Breakthrough Listen, a SETI research project at UC Berkeley, is using artificial intelligence to identify and locate the source of fast radio bursts.
Fast radio bursts are enigmatic radio signals from space that are difficult to detect and source. According to Phys.org, Breakthrough Listen, one of several Breakthrough-themed science research initiatives in cooperation with the SETI (Search for Extraterrestrial Intelligence) Institute, has successfully used artificial intelligence to increase the identification rate for recurring fast radio bursts from a deep space source known as FRB121102.
FRB121102 was discovered in 2012, and because it sends out recurring fast radio bursts, it has been a prime focus in trying to understand them. Most fast radio burst signals are one-time events, so the fact that FRB121102 sends them out repeatedly indicates that there is something different about this source that we don’t understand yet. Prior to applying the AI techniques, bursts had been detected from FRB121102 about 200 times. Twenty-one of those bursts came during a one-hour period on August 26, 2017, which was part of a larger five-hour recording session that produced 400 terabytes of data.
Breakthrough Listen researchers used that same five-hour sample as a control to determine the effectiveness of the new listening algorithm. They used a standard convolutional neural network for their AI, the same kind that internet search providers use to process images, and trained it to recognize the 21 bursts previously identified in the August 26 data. Then they tasked it with scanning the entire five hours of data collected in that session, and the software detected an additional 72 bursts in the same data.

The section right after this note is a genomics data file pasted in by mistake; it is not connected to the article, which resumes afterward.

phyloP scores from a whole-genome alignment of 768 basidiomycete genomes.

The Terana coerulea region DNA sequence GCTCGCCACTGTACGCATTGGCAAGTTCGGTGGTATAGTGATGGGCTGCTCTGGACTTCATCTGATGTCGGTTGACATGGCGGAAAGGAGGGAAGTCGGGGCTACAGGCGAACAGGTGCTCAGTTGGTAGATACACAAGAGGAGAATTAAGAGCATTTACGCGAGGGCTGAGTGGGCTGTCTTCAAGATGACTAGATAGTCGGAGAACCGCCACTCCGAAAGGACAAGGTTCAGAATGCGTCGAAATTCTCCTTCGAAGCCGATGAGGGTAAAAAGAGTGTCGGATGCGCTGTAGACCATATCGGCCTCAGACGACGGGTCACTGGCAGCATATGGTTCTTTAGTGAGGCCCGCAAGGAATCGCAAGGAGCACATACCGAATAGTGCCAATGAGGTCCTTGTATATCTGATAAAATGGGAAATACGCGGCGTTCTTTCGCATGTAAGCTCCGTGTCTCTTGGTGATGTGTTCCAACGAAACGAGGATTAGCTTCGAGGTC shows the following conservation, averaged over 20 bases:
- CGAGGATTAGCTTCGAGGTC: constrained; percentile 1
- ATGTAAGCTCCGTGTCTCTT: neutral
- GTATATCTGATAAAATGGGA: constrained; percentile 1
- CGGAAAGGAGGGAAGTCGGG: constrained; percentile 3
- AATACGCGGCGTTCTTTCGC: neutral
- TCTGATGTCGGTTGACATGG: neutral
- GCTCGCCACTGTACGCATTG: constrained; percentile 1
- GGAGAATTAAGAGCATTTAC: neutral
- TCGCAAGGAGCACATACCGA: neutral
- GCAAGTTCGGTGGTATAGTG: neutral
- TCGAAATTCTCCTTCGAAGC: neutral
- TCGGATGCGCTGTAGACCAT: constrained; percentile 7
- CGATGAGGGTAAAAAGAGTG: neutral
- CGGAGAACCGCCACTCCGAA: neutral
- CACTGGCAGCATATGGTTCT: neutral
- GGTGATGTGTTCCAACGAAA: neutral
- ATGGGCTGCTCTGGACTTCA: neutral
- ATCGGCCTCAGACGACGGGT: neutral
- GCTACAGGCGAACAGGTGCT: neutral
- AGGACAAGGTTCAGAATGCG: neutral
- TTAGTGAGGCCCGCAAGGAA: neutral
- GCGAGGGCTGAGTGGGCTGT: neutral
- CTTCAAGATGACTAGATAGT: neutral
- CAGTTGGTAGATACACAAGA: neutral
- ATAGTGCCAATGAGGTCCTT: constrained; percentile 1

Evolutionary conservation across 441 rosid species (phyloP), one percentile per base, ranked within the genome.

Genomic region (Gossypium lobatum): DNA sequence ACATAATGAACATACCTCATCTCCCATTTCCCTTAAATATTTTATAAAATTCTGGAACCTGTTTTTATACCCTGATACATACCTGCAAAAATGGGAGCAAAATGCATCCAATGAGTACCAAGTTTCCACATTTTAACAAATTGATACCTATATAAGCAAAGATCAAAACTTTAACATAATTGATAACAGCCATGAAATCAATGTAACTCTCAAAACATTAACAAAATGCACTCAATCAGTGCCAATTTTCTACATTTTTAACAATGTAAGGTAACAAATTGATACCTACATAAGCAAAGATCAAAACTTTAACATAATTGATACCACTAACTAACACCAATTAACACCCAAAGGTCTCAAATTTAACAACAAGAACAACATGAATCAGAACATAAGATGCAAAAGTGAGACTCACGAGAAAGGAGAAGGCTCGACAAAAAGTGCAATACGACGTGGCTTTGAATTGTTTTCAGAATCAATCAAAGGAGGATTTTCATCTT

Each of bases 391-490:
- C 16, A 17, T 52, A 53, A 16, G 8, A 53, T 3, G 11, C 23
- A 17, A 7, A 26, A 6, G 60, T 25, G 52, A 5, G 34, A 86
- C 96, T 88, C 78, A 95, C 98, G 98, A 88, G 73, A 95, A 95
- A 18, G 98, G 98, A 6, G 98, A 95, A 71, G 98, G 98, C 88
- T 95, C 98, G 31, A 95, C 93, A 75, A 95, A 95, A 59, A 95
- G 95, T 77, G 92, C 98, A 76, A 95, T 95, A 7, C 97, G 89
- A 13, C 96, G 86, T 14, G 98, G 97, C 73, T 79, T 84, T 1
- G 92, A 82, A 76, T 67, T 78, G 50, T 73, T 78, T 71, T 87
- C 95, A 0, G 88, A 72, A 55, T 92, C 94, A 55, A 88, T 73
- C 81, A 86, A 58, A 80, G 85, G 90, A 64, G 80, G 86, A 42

The new algorithm was very helpful in determining that source FRB121102 does not send out bursts at regular intervals (or at least not intervals longer than about 10 ms). Researchers were not able to determine that before because they couldn’t identify enough hits in a short enough amount of time to determine whether there was a pattern, but with enough positive results in the sample data, they were able to make that determination. They were able to determine from prior data that FRB121102 sends out signals sporadically, since 21 of the signals were found in a one-hour period, according to researcher Vishal Gajjar, the person who originally analyzed the data. The new analysis, by lead researcher and PhD student Gerry Zhang, supports that claim.
Radio signals are thought to be the primary way we can determine whether there is intelligent life in other parts of the universe, hence the cooperation with the SETI Institute. Past study of the phenomenon in relation to pulsars has helped researchers create computer models of the hostile environments in which pulsars exist, and now that they can identify more signals coming from FRB121102, they can work on trying to determine exactly what it is and why it’s emitting radio bursts.